At the end of the trip, my face looked like it belonged to a Matrioshka doll – I had two spots of deep red on my cheeks and chin, thanks to the sun. But that’s also because I went without sunscreen lotion like a stud muffin. So, protection gear must include a comfortable helmet, an all-weather jacket, a scarf to cover your face, sunscreen lotion and a pair of good shades. Oh, and good shoes.

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Riding jacket: check. Helmet: check. Shoes: check. Gloves: check. Sun glasses: check. Pillion: Oh wait, did she fall off somewhere?

#4 Biking is as basic as it gets

It’s not exactly about roughing it out, but it’s not like a car where you can carry your house and (your neighbour’s) with you. Biking trips teach you to be frugal with your packing. You don’t end up spending too much either – our ride was supposed to be to Bandipur, but things changed and we ended up in Masinagudi, at a resort with a gorgeous view of the Nilgiri hills. Because the bookings were last minute, we had four rooms between 17 of us. And we managed just fine.

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Travelling light is key.

#5 Save your backside by shifting positions from time to time

Take turns at moving your legs, sitting straight, slouching and raising your backside off the seat over speed bumps. I gripped my friend’s shoulder at regular intervals to leverage my weight (I was numb at one point) and lift myself off the seat or slide forward a little. Oh, and definitely carry some meds with you if you suffer from motion sickness.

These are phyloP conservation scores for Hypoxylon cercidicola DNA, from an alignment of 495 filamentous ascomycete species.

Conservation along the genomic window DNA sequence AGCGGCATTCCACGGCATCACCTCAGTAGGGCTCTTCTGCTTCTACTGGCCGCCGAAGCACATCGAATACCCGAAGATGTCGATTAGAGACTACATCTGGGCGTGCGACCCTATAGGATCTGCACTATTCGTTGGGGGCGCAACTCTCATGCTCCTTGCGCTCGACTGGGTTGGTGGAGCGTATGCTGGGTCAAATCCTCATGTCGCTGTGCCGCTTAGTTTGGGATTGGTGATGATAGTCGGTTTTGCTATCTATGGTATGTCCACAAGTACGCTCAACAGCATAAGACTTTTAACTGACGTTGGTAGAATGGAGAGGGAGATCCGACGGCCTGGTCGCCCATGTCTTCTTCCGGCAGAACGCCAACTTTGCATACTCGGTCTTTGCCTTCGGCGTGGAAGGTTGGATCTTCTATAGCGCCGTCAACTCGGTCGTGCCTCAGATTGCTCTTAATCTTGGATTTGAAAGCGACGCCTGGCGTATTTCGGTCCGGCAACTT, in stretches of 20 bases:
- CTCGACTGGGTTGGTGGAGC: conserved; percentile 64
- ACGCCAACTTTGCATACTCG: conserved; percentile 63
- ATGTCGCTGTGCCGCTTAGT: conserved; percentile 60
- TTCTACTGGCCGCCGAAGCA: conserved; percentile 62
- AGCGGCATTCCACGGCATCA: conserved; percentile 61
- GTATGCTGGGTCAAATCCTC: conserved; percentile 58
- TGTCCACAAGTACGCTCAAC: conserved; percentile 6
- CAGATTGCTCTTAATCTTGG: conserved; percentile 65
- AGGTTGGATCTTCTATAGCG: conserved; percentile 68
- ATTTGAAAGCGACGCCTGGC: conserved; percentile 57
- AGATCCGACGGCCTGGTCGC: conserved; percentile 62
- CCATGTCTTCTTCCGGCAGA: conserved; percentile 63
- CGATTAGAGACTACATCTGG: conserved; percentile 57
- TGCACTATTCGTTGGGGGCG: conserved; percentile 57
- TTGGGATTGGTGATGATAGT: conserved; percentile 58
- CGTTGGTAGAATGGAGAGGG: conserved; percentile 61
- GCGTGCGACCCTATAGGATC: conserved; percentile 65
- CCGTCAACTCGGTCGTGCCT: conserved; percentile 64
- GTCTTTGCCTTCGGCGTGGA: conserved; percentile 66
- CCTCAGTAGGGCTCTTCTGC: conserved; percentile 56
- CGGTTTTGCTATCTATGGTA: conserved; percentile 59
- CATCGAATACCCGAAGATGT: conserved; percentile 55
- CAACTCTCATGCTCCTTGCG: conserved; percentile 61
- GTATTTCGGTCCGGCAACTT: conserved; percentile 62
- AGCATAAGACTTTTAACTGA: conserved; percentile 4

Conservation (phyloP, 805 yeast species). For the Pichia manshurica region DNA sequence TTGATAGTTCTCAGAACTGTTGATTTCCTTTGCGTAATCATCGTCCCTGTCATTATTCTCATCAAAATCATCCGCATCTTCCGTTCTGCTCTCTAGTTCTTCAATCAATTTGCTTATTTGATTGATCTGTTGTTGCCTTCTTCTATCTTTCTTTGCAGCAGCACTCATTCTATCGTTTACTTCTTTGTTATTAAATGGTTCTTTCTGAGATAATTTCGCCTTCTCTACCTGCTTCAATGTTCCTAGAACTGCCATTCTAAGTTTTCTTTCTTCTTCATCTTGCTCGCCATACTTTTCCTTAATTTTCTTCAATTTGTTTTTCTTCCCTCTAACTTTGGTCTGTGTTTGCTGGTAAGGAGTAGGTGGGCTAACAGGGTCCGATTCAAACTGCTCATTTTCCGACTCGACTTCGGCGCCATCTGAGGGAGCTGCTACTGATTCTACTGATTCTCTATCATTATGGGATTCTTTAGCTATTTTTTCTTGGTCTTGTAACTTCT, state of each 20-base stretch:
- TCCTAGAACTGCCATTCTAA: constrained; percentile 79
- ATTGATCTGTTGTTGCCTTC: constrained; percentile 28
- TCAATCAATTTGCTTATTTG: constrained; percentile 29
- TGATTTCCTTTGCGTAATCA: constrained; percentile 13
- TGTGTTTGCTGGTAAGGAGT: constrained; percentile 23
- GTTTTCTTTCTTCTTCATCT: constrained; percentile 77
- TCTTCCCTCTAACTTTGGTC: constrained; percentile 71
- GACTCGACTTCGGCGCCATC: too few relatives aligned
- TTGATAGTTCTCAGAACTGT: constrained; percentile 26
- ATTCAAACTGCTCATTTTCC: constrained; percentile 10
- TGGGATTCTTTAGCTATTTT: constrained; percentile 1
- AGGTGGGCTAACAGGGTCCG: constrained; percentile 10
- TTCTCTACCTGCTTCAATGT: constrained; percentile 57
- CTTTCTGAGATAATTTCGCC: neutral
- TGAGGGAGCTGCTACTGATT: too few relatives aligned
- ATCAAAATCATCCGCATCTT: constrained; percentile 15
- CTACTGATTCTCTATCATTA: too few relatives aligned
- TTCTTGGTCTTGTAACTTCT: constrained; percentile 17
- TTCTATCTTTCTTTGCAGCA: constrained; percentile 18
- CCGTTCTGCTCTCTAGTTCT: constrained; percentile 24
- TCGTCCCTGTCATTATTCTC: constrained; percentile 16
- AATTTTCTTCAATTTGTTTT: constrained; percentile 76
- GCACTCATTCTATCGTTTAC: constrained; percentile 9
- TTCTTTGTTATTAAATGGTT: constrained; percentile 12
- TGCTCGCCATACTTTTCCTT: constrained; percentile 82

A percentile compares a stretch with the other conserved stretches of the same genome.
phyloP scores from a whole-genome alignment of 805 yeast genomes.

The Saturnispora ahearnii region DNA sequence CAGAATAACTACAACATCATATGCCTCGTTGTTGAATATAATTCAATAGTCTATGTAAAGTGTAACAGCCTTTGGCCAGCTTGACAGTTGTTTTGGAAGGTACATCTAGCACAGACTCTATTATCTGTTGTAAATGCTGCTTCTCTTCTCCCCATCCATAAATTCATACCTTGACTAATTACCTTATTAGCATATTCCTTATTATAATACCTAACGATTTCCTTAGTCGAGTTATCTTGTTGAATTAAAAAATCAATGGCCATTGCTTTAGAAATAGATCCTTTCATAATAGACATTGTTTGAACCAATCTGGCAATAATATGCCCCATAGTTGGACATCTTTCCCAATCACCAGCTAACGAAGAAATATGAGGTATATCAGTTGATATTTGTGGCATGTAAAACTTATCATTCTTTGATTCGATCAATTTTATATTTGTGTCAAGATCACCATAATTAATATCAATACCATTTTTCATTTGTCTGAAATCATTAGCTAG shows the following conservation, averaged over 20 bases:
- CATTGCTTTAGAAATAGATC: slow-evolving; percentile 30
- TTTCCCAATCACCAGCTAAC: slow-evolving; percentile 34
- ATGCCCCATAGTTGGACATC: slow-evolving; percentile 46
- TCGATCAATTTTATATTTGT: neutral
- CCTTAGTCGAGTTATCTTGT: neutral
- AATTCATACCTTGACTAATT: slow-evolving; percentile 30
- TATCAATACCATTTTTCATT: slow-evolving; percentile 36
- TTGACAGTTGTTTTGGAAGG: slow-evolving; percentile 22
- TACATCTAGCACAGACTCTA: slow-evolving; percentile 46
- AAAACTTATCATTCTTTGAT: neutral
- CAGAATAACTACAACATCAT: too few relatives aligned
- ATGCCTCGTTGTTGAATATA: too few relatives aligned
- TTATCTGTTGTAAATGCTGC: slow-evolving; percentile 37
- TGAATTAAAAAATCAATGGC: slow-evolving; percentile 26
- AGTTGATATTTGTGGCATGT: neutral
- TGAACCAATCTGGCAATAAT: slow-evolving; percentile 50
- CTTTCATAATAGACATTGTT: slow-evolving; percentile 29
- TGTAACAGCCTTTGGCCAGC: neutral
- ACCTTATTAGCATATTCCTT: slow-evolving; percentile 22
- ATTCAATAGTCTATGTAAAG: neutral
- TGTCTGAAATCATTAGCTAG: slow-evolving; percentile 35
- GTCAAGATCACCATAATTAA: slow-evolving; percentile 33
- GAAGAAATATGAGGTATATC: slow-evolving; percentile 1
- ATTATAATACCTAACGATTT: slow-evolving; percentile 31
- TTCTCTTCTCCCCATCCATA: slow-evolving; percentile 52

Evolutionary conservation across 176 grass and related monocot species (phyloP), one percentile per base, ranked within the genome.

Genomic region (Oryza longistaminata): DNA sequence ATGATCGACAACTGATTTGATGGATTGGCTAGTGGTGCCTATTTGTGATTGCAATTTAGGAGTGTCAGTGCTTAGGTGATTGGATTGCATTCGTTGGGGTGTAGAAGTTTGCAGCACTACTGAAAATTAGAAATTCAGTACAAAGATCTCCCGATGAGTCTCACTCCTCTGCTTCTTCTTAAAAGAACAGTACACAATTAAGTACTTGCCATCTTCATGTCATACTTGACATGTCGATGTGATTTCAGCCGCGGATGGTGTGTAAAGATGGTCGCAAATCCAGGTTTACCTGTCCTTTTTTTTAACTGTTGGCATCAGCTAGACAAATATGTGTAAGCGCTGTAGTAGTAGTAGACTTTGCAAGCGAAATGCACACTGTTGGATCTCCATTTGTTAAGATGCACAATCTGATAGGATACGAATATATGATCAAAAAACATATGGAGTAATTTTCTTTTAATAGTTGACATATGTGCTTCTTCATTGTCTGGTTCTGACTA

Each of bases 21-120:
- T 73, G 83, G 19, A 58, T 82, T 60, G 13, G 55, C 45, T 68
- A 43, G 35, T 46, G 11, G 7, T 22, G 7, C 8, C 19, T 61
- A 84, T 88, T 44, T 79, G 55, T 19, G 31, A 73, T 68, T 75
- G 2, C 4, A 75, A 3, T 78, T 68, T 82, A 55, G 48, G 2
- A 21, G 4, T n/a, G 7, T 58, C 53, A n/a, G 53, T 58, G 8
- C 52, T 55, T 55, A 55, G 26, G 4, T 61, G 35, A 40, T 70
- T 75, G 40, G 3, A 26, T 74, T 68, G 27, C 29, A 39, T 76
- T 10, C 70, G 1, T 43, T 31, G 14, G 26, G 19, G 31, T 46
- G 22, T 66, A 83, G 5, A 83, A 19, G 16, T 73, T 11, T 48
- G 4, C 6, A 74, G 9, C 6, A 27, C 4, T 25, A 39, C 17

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I call this the ‘Straight Leg’: bikers often use the bars in the front to stretch their legs over them or raise them over it.

#6 Biking knows no discrimination

Anyone can ride. There was a woman rider in our group and four women pillions, including me. Some of us didn’t know how to ride a geared bike. Some of the bikers had been with other biking clubs before. Some were new at long rides and some were seasoned trippers. Some were techies, some teachers, some from HR and marketing. All of them were bound together by one thing only: their love for biking.

En route Gopalswamy Betta.

En route Gopalswamy Betta.

I would recommend at least one biking trip for everyone at least once in their life. This was my practice ride before my two-week biking trip to Bhutan. And now that I’ve got a taste of this, I don’t want to let go of it.

14 thoughts on “Biking 101 or what riding to Masinagudi taught me.

  1. in 2011, the hugsband and I rode from Goa to Hampi, and I would vouch for each of these points above.
    And like you said, one bike ride in a lifetime is a must. More, for the adventurous. WHile I am willing to make many more, my posterior refuses to comply.
    Also, I have an ideantical picture of the husband doing the “straight leg”.. After a point I started stretching my legs up too, resting them on his thighs. The return journey was far harder for us, I dont know why..

    • Hey Haathi,

      Yes, i remember you telling me about it. The return journey here was harder for me too, my butt gave up on me and conveniently went numb. That wasn’t very comfortable, especially on speed bumps. :)